Indian girls ready to seize the chance

Indian women will now have to beat West Indies in Mohali and hope England do the same against Pakistan for the hosts to sneak into the semis.

Written by Nitin Sharma | Mohali | Published: March 27, 2016 1:37 am
Indian women cricket team, India women West Indies women, India West Indies, Ind WI, West Indies India, WI IND, Mithali Raj, Womens World T20, Women World Twenty20 India’s batting has been their weak link in the last two matches and that needs to change against West Indies on Sunday.

When the Indian women’s team opened their World T20 campaign with an emphatic win over Bangladesh, it seemed they would take advantage of the home conditions and follow the form shown in the series win in Australia earlier this year. But a narrow two-run loss to Pakistan followed by a two-wicket defeat to England mean Mithali Raj’s team will now have to beat West Indies in Mohali and hope England do the same against Pakistan for the hosts to sneak into the last four.

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“We expect an improved performance from the batting unit and bowling in crunch situations and fielding. Most of the girls were nervous against Pakistan but it did help them and that showed against England. It was good in patches but not in the whole match. We could have done better against England. We will try not to repeat those mistakes in the match against West Indies,” the captain said.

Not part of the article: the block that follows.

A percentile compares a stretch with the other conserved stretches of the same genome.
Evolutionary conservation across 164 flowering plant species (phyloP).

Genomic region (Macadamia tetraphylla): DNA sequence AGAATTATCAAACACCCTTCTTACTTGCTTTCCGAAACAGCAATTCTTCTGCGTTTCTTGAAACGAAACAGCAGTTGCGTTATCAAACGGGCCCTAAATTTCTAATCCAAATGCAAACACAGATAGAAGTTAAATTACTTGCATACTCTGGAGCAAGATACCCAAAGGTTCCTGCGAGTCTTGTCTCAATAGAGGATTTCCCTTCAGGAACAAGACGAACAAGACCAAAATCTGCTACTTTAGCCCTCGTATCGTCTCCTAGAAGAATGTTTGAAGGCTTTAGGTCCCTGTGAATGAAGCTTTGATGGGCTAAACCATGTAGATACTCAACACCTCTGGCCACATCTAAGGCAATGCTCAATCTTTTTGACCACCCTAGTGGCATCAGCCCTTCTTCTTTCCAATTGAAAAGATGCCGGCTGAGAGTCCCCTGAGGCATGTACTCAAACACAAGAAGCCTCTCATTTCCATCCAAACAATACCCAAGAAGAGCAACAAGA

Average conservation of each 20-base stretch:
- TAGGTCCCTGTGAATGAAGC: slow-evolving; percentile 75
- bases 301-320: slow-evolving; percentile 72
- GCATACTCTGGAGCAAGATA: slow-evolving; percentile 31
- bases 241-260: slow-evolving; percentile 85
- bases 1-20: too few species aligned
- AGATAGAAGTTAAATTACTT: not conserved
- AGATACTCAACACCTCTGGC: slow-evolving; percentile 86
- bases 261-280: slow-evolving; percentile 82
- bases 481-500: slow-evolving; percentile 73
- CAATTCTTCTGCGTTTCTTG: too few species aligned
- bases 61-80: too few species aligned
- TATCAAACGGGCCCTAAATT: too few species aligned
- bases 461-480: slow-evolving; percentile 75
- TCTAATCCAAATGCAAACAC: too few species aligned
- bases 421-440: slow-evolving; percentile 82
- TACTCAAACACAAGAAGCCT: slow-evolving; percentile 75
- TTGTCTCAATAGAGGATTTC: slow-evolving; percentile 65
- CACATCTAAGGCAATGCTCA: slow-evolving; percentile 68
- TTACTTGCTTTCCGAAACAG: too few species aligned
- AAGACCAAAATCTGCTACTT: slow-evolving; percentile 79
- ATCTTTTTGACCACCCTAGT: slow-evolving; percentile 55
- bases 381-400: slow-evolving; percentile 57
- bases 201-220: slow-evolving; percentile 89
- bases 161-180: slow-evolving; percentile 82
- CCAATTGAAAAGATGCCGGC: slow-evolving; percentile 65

India’s top order failed against Pakistan and England, contributing 76 and 74 runs, respectively. Raj, who scored 42 against Bangladesh and Harmanpreet Kaur, who played a cameo of 40, could manage 20 and 26 against England. “We have seen yesterday’s game. It seems to be a good bating track. The World Cup is something where one player cannot get you the trophy. May be 2-3 games we can win. To win a big event, we need everybody at a certain stage to stand up and deliver. The pressure is of course on the senior players but there are others who are also equally important. Players like Harmanpreet, Veda Krishnamurthy, who has done very well in the past, and Shikha Pandey. These are the players who can soak up the pressure,” added Raj.

Raj was also asked about the pay disparity that exists between men’s and women’s cricket. Raj chose to play down the issue. “As for me personally, I feel the game is the same, the rules are the same. But yes, when you see how many people turn up to see men’s game because they look up at it as an entertainment package. A lot of people come to watch, so the revenue input is more than women’s cricket,” she said.

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